It is also disappointing.  It used to be that you could trust people to respect your land and their lack of access to it.  People would communicate with the landowner if they wanted to be on the land to hunt, fish, trap and/or forage.  There was a mutual understand and respect for the owner, user and land itself.  I remember hunters coming to the door and talking to Dad about hunting on our property a month before the deer season was scheduled to start.  Dad would sign their landowner permission slip and ask them to hunt in a certain region of the land and not to use four wheelers.  Everyone was happy and followed the agreed upon rules.  That is clearly not the case anymore.  I understand why more land is being posted.  Within hours of seeing the car on our trail cam photos, I added more posted signs to our property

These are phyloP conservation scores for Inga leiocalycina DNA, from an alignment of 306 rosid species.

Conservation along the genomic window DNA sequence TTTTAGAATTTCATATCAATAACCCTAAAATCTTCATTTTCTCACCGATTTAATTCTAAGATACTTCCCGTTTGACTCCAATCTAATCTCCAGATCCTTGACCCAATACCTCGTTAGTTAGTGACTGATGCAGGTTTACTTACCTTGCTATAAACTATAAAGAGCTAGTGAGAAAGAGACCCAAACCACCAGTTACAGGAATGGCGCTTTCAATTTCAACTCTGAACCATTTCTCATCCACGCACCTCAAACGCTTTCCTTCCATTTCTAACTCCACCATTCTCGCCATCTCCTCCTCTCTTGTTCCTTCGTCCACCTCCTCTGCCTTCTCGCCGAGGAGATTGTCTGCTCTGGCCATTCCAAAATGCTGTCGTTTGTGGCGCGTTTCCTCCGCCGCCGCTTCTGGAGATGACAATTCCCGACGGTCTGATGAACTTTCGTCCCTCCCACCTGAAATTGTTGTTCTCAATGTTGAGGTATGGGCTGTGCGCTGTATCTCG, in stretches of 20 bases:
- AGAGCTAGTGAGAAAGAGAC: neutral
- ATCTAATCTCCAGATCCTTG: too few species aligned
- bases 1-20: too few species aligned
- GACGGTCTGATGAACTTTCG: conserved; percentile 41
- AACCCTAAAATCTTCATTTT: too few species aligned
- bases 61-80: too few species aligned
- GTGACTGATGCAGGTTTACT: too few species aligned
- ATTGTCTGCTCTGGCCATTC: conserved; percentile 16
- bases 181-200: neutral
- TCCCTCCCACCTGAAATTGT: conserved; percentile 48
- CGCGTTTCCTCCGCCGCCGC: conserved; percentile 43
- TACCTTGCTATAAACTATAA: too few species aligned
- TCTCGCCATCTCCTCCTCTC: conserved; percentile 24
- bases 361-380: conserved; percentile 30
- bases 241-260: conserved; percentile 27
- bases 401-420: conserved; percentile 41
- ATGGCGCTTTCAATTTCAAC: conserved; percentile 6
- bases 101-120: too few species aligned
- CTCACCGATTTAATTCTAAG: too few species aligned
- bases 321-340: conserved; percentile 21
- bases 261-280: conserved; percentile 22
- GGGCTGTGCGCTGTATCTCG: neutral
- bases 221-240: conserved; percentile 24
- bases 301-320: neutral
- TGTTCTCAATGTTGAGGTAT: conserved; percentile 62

So what happened? Why the lack of respect for landowners? and when did trespassing become a new norm?  Across the country, there is discussion around protecting public land for hunters to use.  Here in Maine, more than 95% of our land is privately owned (Maine.gov.) That is a lot of land to lose access to if trespassing continues to increase and landowners begin or continue to post their land.  A few bad apples could ruin it for everyone, so it is up to us to discourage it, report it and work to keep hunting lands available.



Friday, August 25, 2017

The most exciting hunt, you're not going on


I blame my friend Steve.  I cautiously agreed to go with him and learn how to hunt them so that I could have some first-hand experience when I write.  I would have never guessed that in agreeing to go with him, I would now look at August in a whole new way; it’s bear season!